DowDuPont announced Wednesday it is buying a new manufacturing facility in Newark.
The site will be used to manufacture Kalrez for the company’s Transportation and Advanced Polymers business.
Kalrez is used in sealing applications made to withstand high temperatures. The new building can house twice the capacity of the company's existing Kalrez plant two miles down the road.
DowDupont plans to invest $45 million to double manufacturing and move the operation to the new location over the next two years. Officials say the company will sell the old building once the move has been made.
The current plant in Newark employs about 200 people. A spokesperson for DowDupont told Delaware Public Media the new location will require at least that many workers and the company is looking into adding positions based on need.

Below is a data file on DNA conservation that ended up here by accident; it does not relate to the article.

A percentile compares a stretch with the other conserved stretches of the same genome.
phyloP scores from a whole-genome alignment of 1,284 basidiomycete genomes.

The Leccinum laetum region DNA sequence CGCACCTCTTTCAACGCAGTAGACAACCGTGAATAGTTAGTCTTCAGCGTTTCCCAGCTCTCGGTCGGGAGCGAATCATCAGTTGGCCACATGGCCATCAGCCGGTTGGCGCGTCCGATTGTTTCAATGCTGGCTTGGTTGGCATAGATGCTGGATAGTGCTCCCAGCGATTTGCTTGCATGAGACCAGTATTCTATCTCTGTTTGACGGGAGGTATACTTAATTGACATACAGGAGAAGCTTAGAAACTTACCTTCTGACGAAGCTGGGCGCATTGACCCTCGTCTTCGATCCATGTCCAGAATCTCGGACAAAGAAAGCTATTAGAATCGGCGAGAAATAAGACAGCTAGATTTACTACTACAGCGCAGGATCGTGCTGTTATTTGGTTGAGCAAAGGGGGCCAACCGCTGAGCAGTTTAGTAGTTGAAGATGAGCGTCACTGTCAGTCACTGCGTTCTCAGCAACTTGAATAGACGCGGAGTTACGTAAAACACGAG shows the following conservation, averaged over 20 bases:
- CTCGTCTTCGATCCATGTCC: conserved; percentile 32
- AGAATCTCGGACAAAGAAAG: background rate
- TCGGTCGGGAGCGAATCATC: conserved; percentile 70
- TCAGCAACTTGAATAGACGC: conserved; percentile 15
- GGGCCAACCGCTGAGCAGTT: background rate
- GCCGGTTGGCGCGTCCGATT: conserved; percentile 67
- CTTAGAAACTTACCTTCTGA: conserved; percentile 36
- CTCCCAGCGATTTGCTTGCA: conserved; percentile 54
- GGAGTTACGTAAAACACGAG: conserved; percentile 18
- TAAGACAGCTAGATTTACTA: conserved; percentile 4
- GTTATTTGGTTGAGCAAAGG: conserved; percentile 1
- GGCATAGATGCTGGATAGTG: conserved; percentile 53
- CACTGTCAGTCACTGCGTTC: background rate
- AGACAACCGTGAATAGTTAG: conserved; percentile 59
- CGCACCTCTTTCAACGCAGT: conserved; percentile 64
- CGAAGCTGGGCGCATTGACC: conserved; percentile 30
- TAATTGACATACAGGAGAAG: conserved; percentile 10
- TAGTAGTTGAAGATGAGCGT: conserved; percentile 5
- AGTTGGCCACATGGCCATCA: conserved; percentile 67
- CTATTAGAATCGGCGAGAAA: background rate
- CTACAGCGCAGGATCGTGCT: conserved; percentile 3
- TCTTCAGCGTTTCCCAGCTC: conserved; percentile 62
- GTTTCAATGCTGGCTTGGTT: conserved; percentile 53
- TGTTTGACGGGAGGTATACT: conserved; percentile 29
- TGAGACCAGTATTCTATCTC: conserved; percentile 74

T&AP President Randy Stone said in a statement, “We are pleased that our growth and investment plans are Delaware based as we’ve enjoyed a strong partnership with the state since we launched the Kalrez business over 40 years ago.”
Delaware lawmakers praised the news as an indication of the state's attractiveness to business.
“DuPont’s announcement on Wednesday reaffirms that Delaware remains a great place for any company to put down roots, grow and create jobs," said Gov. John Carney (D) in a statement.
"Today’s announcement is a testament to the all-hands-on-deck efforts in the years since DuPont’s merger to keep good paying jobs in the First State," said Sen. Tom Carper (D-Delaware) in a statement. "DuPont’s Kalrez business expansion shows the company’s commitment to continuing to make products in Delaware - a commitment that is over 200 years old, and a tradition I hope will continue for many, many more years to come.”
“This new facility and the plan to invest $45 million in our state to increase manufacturing capacity makes this a great day for Delaware and the Delaware workforce," said Sen. Chris Coons in his statement. "This is another positive sign that DuPont is committed to operating, expanding, and staying in the First State.”